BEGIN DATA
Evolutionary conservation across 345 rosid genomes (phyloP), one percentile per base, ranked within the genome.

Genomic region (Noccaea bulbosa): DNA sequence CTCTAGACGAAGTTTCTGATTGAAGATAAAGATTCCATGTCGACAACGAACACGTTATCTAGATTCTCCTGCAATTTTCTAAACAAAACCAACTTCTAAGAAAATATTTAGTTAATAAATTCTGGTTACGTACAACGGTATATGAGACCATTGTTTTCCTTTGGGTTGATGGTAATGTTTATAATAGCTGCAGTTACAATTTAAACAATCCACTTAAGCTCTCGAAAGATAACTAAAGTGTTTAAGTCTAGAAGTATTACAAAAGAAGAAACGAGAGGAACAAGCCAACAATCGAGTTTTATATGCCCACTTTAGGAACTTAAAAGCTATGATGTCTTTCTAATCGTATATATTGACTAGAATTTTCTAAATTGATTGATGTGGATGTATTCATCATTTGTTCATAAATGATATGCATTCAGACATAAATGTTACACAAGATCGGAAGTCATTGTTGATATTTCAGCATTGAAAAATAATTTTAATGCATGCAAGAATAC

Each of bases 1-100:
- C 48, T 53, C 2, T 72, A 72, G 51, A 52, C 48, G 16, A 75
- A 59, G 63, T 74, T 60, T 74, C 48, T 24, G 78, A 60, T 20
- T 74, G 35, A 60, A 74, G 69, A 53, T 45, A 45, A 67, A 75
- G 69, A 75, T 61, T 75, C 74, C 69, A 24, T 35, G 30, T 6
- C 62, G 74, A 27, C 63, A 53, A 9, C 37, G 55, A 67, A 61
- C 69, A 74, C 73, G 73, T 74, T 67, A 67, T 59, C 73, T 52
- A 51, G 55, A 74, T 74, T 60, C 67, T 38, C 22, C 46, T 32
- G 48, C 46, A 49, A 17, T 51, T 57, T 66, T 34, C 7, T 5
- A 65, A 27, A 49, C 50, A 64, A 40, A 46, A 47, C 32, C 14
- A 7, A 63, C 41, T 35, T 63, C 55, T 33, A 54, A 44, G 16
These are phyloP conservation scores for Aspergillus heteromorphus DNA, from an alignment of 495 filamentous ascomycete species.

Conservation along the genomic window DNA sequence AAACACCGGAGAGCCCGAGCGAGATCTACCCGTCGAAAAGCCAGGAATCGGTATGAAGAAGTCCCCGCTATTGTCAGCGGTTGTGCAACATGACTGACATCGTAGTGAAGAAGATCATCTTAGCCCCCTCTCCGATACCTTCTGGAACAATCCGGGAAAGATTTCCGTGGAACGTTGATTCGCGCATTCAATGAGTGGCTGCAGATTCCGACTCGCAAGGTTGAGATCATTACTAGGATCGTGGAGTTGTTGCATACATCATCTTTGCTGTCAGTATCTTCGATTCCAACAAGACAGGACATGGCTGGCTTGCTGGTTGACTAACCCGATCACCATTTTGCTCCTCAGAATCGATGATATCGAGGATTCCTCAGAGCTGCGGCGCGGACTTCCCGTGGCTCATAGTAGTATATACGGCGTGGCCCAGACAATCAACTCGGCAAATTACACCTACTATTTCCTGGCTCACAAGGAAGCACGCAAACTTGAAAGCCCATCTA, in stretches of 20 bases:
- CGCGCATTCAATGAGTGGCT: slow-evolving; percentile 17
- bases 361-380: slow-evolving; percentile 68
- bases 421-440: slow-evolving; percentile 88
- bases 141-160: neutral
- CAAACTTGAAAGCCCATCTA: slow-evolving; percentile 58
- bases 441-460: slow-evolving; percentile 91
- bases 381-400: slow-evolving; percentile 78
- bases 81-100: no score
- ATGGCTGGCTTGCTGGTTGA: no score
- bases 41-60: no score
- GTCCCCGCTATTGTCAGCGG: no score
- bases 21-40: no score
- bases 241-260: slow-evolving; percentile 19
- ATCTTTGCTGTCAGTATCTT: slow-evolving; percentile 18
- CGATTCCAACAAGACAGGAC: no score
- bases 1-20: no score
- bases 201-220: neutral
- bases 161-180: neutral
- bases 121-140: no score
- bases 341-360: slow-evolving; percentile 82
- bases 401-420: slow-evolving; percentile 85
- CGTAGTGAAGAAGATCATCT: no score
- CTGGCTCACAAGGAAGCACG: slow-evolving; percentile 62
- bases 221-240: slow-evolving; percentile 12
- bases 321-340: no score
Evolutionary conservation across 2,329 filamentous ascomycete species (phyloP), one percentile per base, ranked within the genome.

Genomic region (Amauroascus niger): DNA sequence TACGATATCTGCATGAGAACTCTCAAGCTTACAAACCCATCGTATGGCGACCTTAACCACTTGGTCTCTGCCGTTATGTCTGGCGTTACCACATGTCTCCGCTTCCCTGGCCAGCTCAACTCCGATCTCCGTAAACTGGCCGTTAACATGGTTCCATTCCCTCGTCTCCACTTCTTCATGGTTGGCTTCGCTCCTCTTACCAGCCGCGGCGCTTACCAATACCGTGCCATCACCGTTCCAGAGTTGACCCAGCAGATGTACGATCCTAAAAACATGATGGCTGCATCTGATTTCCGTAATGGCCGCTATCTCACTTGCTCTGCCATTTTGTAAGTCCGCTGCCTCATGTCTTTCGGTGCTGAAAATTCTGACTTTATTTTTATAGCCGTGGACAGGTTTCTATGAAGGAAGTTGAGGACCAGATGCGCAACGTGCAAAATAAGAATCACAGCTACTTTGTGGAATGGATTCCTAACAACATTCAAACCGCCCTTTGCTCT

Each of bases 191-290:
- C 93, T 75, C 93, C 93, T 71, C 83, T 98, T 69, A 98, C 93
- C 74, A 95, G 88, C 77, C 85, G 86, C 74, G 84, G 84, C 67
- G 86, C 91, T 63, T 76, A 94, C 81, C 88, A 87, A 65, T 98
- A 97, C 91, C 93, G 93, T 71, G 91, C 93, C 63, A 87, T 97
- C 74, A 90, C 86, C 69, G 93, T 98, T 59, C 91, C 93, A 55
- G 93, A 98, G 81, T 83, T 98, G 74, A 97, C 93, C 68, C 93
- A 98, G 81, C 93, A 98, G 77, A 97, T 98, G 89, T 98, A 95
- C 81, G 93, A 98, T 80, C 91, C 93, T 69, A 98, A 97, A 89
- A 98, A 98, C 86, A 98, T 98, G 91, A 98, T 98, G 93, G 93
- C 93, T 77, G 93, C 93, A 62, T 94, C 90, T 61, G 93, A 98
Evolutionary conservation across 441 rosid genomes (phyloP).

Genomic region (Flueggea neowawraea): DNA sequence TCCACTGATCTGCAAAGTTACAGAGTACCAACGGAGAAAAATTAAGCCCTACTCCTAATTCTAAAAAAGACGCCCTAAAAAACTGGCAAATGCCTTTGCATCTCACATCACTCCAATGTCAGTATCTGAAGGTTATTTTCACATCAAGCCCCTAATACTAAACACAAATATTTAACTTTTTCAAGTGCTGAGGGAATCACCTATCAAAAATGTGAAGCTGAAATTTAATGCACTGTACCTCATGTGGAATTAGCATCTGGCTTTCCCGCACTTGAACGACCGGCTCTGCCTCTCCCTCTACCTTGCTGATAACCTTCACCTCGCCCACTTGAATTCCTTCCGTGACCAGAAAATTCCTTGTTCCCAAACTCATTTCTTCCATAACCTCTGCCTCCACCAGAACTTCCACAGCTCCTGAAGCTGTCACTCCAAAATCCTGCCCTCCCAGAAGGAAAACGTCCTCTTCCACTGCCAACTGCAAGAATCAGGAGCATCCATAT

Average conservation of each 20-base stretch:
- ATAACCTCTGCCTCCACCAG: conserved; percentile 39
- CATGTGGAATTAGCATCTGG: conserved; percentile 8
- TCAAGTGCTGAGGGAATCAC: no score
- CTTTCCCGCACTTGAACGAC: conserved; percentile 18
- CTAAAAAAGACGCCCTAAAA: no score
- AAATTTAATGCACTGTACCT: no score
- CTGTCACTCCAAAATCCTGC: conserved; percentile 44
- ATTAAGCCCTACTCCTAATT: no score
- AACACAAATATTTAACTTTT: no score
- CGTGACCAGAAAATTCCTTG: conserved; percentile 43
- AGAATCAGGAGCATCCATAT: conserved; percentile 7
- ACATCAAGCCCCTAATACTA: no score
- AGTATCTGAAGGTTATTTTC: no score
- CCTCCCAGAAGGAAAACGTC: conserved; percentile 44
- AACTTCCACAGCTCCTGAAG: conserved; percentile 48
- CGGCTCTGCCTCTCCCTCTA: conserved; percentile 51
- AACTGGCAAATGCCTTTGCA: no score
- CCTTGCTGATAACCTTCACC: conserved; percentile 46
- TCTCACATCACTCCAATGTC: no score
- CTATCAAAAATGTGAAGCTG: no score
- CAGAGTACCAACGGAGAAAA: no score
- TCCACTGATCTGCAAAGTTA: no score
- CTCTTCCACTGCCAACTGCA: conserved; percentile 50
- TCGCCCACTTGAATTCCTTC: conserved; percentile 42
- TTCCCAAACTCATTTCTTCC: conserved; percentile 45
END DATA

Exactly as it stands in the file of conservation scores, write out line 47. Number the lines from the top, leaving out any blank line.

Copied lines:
- A 97, C 91, C 93, G 93, T 71, G 91, C 93, C 63, A 87, T 97